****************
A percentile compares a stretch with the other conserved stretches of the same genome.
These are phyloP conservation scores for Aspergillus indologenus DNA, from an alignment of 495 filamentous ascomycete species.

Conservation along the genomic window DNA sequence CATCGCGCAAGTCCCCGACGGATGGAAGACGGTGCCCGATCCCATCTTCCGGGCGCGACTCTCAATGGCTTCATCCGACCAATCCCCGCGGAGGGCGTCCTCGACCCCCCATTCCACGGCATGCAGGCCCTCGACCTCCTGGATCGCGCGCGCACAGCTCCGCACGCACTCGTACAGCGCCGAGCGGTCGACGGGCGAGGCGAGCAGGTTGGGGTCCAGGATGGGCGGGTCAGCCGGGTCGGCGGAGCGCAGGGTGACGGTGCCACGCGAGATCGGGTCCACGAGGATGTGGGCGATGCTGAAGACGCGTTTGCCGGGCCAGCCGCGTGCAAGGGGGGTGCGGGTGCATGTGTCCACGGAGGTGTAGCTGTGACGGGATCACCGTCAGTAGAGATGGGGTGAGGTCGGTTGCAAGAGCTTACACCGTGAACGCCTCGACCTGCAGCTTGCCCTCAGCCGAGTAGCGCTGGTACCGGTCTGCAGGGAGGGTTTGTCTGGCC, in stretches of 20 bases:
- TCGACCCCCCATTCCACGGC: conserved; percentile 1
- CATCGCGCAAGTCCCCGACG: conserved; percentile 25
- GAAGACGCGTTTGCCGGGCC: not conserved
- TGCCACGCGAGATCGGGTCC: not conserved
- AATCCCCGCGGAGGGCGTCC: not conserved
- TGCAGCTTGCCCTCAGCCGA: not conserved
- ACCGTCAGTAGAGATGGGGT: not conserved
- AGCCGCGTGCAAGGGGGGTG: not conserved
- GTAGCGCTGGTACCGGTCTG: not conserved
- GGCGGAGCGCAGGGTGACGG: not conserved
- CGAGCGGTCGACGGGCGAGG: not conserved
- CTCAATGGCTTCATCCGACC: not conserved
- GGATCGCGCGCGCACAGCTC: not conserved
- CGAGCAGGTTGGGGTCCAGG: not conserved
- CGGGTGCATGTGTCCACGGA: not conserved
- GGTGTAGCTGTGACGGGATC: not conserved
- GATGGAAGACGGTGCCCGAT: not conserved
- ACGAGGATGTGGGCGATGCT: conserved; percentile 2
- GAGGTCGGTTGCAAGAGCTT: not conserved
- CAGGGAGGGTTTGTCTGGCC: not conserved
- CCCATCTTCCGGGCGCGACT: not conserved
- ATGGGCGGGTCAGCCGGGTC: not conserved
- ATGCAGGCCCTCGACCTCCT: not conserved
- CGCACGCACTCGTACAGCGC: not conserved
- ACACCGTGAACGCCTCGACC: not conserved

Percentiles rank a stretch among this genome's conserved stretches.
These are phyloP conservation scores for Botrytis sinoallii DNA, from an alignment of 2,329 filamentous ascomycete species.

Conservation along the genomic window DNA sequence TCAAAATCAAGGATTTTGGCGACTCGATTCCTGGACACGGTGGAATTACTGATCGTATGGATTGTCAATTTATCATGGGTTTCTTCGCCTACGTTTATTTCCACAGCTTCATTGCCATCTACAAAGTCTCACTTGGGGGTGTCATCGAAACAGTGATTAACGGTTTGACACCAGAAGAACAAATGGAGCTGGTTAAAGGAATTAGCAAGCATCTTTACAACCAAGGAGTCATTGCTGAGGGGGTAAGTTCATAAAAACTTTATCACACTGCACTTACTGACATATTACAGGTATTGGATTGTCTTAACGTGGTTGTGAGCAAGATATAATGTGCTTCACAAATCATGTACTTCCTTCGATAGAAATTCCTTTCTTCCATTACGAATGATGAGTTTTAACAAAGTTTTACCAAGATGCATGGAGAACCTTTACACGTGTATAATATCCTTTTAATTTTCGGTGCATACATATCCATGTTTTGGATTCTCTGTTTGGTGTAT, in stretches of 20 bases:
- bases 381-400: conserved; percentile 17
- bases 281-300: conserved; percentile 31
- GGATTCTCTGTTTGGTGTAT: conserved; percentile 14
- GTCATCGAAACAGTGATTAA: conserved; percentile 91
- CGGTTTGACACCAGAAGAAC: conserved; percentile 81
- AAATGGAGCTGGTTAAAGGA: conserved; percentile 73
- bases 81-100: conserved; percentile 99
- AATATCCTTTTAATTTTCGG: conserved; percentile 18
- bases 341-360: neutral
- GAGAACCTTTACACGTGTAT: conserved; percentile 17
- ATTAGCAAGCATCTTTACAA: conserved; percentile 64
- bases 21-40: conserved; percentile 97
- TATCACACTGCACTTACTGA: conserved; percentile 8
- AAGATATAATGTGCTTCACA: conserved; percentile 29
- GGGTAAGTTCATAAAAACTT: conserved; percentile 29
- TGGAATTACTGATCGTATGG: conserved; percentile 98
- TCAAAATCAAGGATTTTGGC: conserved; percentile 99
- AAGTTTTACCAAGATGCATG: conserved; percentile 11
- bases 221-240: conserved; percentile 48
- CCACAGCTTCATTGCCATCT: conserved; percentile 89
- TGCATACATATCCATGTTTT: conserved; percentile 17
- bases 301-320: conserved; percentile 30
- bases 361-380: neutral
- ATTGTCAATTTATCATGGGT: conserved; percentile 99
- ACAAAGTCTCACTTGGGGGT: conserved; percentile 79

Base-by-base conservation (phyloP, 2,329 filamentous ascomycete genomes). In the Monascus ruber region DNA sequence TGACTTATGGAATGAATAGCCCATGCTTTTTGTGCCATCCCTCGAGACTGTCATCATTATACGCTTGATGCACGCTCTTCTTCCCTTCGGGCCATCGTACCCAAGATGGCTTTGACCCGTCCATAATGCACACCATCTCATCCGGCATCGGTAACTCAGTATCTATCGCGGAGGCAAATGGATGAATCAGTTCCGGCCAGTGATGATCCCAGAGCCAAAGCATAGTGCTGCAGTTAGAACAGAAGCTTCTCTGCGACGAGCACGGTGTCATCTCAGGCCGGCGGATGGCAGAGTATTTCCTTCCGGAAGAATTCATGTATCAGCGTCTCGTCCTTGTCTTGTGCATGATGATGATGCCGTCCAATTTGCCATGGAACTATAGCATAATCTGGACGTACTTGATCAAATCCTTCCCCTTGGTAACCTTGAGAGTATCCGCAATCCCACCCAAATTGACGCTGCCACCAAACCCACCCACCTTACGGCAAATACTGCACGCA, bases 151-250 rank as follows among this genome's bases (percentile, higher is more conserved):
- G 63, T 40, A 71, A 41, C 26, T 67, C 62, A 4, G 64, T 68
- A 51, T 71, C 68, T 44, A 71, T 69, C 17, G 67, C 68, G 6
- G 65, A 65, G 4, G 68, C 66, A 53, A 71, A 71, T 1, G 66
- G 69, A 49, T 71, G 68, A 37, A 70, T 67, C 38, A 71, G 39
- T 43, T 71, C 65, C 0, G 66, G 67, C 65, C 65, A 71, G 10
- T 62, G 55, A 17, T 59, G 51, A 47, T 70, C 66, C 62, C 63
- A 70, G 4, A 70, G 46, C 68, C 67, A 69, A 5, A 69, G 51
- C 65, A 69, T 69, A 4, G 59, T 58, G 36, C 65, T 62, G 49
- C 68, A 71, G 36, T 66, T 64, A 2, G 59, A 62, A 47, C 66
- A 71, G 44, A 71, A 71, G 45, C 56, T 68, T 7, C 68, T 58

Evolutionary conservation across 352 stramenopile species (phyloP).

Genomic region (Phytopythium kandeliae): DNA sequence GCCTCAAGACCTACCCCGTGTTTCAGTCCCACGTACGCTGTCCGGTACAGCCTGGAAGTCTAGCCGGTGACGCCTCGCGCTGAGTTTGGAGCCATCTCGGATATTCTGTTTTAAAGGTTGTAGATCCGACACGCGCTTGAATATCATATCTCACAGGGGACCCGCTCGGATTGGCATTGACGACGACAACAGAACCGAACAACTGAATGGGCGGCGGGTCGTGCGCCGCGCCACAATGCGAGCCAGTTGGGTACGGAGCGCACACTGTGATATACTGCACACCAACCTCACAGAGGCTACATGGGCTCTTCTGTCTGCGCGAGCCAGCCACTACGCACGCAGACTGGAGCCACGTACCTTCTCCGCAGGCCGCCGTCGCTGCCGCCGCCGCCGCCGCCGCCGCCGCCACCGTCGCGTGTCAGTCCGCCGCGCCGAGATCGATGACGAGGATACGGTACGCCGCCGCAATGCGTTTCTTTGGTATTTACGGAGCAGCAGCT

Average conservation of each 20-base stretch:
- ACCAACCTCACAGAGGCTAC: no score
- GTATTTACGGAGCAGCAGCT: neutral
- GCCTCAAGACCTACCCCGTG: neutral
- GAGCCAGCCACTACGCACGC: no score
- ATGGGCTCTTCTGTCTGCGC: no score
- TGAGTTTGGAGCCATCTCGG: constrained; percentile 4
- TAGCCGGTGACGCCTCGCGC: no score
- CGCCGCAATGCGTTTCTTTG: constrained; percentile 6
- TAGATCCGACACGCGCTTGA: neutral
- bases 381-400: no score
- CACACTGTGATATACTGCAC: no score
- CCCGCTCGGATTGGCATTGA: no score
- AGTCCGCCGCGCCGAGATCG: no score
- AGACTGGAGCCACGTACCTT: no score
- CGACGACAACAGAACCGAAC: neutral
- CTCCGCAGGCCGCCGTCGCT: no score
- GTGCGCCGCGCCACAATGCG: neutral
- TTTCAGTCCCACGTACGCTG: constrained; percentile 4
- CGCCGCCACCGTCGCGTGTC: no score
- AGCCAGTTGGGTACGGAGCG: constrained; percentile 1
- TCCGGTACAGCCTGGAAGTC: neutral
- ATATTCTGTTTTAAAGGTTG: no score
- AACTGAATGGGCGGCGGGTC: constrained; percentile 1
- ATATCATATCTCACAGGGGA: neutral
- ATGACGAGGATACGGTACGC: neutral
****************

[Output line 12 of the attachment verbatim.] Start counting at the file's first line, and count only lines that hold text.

- GTAGCGCTGGTACCGGTCTG: not conserved